Salient. Victoria University Student Newspaper. Volume. 34, Number 3. 1971
This year's orientation plays. Brecht's Lux in Tenebris and Sartre's No Exit. opened in a face-lifted Memorial Theatre. Grant Tilly's new colour-scheme although a bit muddy does at least separate the auditorium from the stage better than the former dark red.
Judith Dale's production of Lux in Tenebris attempted - with a good deal of success an effect of deliberate theatricality. The erection and dismantling of stage properties as well as all the scene changes were managed by the chief actor out of character. The Burden of dropping in and out of character fell on Bruce Kirkham as Paduk. Although he played the character with admirable Conviction, he seemed to find the moments between scenes awkward to fill with complete assurance. These pauses might well have been more obviously marked and a little shorter. As in music, even the rests must contribute to the rhythmic drive in the piece as a whole. Stuart Devinie clearly relished his multiple rules while Fiona Keith-Kirk brought a sense of crisp shrewdness to the part of Fran Hogge. The lively backdrop selling and particularly the music contributed greatly to this little study of hypocrisy, produced with purposeful intelligence.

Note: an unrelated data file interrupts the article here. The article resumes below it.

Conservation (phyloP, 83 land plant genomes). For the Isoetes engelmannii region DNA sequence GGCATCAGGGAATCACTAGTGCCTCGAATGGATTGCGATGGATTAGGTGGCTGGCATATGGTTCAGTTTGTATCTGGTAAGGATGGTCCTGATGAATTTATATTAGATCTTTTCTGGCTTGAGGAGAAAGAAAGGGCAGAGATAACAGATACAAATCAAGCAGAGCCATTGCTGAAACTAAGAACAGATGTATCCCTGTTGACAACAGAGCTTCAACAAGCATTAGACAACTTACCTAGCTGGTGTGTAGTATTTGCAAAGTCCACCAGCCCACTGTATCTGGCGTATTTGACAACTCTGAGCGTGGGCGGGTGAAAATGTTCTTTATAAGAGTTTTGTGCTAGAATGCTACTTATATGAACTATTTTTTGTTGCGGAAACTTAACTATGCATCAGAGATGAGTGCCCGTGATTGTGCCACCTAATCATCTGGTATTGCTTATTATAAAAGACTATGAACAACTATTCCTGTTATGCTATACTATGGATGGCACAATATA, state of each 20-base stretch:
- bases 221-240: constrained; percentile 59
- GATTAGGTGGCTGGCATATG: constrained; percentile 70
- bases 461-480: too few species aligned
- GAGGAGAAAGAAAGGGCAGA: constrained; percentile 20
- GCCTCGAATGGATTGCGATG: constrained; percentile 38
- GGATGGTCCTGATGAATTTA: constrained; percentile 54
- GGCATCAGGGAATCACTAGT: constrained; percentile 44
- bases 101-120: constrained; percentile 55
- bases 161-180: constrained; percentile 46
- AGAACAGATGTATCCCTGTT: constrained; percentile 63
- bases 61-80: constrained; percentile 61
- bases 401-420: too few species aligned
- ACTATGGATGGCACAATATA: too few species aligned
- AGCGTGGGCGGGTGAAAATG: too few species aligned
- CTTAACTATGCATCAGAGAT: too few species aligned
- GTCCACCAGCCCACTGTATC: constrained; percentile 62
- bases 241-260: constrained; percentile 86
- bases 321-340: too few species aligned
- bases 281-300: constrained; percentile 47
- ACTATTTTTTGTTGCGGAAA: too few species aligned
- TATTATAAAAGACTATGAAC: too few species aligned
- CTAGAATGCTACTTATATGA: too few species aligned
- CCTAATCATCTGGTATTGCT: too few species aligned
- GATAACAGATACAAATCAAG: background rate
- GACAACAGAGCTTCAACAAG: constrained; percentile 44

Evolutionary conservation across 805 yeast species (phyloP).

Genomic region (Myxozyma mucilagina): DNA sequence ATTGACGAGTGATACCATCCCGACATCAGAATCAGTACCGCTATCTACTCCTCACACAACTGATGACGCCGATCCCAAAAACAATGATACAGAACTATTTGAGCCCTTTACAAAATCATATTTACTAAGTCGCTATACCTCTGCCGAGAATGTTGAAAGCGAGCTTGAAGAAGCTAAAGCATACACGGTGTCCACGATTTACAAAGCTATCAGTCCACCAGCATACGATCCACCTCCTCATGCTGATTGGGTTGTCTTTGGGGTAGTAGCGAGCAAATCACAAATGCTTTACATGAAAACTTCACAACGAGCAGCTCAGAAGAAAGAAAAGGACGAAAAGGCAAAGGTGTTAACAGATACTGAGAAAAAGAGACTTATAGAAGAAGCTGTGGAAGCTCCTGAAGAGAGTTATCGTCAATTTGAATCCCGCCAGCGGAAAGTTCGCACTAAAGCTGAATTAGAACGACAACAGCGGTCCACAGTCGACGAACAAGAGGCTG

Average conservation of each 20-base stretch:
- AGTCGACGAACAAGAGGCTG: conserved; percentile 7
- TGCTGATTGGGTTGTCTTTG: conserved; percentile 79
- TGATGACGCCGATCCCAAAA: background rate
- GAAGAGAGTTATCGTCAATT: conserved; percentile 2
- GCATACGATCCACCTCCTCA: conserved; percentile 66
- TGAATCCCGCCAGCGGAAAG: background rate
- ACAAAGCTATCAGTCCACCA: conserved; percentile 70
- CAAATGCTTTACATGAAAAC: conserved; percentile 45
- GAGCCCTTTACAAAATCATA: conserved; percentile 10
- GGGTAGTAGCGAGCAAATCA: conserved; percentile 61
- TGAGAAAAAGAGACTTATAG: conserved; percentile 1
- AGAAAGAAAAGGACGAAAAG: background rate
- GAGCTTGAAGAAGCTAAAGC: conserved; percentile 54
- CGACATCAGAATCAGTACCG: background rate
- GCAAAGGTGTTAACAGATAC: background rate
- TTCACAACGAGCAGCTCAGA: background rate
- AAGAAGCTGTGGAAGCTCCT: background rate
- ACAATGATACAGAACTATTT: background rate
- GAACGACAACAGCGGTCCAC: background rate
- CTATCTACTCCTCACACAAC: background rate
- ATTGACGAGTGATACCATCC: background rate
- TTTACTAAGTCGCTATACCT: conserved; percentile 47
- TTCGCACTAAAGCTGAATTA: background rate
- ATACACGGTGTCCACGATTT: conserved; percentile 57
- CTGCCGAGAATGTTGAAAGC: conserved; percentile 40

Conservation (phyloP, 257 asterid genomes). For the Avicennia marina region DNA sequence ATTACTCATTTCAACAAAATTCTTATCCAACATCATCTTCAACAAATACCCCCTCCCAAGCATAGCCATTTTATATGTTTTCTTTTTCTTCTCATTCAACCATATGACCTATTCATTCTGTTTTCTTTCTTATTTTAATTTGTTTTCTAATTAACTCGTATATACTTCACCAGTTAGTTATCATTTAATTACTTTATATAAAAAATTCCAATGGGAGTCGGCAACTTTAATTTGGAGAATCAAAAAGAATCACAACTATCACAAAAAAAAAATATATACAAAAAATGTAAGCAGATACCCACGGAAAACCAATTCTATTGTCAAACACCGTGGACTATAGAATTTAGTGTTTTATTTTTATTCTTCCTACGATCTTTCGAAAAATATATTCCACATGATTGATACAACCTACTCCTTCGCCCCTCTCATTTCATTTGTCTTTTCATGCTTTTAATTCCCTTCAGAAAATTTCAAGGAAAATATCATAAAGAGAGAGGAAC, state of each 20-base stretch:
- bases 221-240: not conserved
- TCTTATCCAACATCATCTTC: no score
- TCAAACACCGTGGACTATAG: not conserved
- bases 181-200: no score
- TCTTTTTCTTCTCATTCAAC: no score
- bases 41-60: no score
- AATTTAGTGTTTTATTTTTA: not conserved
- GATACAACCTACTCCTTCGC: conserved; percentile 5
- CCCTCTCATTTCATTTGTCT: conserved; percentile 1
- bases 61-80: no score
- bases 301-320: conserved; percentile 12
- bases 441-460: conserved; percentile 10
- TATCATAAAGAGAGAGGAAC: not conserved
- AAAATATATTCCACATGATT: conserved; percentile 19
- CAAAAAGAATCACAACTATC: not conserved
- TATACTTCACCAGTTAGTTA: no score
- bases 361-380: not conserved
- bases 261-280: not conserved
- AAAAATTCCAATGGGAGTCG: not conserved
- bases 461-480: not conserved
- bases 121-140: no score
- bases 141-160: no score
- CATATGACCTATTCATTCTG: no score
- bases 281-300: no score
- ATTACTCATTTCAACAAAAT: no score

Roy Middleton chose to set No Exit on a platform [unclear: jutting] out over the first few rows of the theatre to enhance the play's claustrophobic atmosphere. He also simplified selling and properties to the barest minimum. The acting area was inconveniently small so that a good deal of back-turning and masking was inevitable. However, the three main characters worked well in ensemble and each displayed a well developed sense of individuality. In particular, Penelope Skyrme sustained her part as the lesbian bitch Inez with some intelligent liming. Indeed the quality of delivery from all three (Tim Groser as Garem and Janet Sorensen as Estelle) gave the play's postulate: "Hell is other people" an exciting credibility.